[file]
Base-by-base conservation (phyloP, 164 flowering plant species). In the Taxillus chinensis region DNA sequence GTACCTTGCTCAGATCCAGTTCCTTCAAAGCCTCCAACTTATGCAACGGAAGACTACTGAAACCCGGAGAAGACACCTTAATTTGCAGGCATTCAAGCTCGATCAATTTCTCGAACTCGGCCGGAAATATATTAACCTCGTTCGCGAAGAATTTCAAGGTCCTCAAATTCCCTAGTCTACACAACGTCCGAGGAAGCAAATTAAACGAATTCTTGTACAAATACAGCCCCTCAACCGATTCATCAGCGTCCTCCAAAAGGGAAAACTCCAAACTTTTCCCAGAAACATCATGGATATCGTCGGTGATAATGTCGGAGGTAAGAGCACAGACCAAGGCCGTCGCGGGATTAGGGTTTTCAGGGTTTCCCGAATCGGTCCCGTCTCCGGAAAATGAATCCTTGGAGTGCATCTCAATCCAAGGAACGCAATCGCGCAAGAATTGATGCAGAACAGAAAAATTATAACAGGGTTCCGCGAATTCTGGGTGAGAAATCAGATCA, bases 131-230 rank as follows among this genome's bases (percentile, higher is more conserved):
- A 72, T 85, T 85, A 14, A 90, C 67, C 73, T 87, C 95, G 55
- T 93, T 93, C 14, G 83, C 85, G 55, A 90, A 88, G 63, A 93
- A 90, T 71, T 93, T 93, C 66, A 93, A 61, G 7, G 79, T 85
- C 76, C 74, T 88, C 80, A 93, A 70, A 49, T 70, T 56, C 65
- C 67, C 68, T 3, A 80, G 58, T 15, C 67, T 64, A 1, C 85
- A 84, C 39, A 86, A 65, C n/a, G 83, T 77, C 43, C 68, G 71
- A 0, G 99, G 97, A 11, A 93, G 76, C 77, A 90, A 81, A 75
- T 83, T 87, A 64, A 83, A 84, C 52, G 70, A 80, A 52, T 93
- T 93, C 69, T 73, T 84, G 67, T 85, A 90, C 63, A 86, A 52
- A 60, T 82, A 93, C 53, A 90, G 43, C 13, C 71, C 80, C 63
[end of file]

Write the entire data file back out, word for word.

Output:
Base-by-base conservation (phyloP, 164 flowering plant species). In the Taxillus chinensis region DNA sequence GTACCTTGCTCAGATCCAGTTCCTTCAAAGCCTCCAACTTATGCAACGGAAGACTACTGAAACCCGGAGAAGACACCTTAATTTGCAGGCATTCAAGCTCGATCAATTTCTCGAACTCGGCCGGAAATATATTAACCTCGTTCGCGAAGAATTTCAAGGTCCTCAAATTCCCTAGTCTACACAACGTCCGAGGAAGCAAATTAAACGAATTCTTGTACAAATACAGCCCCTCAACCGATTCATCAGCGTCCTCCAAAAGGGAAAACTCCAAACTTTTCCCAGAAACATCATGGATATCGTCGGTGATAATGTCGGAGGTAAGAGCACAGACCAAGGCCGTCGCGGGATTAGGGTTTTCAGGGTTTCCCGAATCGGTCCCGTCTCCGGAAAATGAATCCTTGGAGTGCATCTCAATCCAAGGAACGCAATCGCGCAAGAATTGATGCAGAACAGAAAAATTATAACAGGGTTCCGCGAATTCTGGGTGAGAAATCAGATCA, bases 131-230 rank as follows among this genome's bases (percentile, higher is more conserved):
- A 72, T 85, T 85, A 14, A 90, C 67, C 73, T 87, C 95, G 55
- T 93, T 93, C 14, G 83, C 85, G 55, A 90, A 88, G 63, A 93
- A 90, T 71, T 93, T 93, C 66, A 93, A 61, G 7, G 79, T 85
- C 76, C 74, T 88, C 80, A 93, A 70, A 49, T 70, T 56, C 65
- C 67, C 68, T 3, A 80, G 58, T 15, C 67, T 64, A 1, C 85
- A 84, C 39, A 86, A 65, C n/a, G 83, T 77, C 43, C 68, G 71
- A 0, G 99, G 97, A 11, A 93, G 76, C 77, A 90, A 81, A 75
- T 83, T 87, A 64, A 83, A 84, C 52, G 70, A 80, A 52, T 93
- T 93, C 69, T 73, T 84, G 67, T 85, A 90, C 63, A 86, A 52
- A 60, T 82, A 93, C 53, A 90, G 43, C 13, C 71, C 80, C 63